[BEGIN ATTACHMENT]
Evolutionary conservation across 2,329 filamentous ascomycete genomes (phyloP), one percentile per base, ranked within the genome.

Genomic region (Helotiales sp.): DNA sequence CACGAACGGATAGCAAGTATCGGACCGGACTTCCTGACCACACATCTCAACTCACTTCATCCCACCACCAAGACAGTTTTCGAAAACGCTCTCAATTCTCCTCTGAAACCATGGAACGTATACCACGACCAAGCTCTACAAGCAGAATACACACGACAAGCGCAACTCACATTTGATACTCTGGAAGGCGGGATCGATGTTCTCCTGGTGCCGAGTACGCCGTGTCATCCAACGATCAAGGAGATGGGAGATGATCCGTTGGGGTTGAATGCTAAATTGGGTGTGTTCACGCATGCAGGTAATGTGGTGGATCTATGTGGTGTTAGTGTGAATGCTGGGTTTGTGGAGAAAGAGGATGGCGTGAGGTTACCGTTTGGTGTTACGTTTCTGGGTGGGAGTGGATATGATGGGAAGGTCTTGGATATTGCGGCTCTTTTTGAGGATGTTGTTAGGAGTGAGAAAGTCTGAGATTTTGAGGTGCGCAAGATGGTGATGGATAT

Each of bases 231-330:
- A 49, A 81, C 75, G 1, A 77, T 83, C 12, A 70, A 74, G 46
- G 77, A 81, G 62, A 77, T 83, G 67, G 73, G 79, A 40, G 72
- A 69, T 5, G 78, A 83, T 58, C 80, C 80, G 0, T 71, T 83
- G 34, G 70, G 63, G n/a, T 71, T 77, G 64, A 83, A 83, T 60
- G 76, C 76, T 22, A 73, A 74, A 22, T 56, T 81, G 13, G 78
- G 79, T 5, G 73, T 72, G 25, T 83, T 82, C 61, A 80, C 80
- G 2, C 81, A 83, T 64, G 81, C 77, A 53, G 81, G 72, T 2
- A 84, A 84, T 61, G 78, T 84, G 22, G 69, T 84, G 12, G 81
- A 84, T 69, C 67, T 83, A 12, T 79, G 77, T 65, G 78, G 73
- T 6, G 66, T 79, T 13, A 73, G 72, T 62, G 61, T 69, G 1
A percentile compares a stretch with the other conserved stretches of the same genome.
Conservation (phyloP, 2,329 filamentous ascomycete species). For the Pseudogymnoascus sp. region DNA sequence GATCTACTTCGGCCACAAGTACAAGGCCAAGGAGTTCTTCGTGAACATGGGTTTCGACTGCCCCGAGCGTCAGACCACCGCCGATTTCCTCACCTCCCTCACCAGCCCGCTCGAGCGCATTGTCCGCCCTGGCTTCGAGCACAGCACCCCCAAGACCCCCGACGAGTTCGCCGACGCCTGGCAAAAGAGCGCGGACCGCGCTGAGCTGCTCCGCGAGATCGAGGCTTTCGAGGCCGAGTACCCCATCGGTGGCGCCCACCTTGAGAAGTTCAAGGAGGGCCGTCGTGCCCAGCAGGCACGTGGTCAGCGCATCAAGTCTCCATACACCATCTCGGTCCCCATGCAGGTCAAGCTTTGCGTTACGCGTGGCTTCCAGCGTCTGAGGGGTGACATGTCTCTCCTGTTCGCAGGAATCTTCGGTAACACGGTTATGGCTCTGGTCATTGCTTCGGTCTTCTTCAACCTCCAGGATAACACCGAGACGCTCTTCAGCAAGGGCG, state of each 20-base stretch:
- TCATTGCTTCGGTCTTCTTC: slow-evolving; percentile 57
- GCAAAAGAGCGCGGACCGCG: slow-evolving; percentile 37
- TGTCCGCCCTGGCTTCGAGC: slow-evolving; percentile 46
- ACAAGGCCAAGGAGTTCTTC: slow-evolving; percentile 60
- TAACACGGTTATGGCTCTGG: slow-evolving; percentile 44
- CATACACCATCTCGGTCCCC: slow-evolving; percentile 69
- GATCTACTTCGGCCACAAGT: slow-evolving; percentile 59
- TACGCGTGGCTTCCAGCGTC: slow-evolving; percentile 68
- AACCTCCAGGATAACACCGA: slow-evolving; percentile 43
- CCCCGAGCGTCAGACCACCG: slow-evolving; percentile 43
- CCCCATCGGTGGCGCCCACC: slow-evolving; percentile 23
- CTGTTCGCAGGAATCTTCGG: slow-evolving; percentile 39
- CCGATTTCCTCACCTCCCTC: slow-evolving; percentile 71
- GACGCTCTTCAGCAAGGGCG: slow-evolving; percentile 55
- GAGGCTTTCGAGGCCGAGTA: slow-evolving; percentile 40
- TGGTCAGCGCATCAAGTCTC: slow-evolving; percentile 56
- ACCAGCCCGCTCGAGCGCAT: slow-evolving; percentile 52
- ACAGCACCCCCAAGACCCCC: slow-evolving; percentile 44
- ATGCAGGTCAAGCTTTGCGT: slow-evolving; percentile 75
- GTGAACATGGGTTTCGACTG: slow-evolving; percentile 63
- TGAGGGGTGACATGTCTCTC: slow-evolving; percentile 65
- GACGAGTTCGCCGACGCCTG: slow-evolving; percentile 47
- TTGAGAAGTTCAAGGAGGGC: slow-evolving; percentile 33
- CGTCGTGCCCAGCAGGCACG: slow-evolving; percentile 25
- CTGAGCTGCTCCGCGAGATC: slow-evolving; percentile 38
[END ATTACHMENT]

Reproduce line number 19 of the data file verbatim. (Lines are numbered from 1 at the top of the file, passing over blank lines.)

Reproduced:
- ACAAGGCCAAGGAGTTCTTC: slow-evolving; percentile 60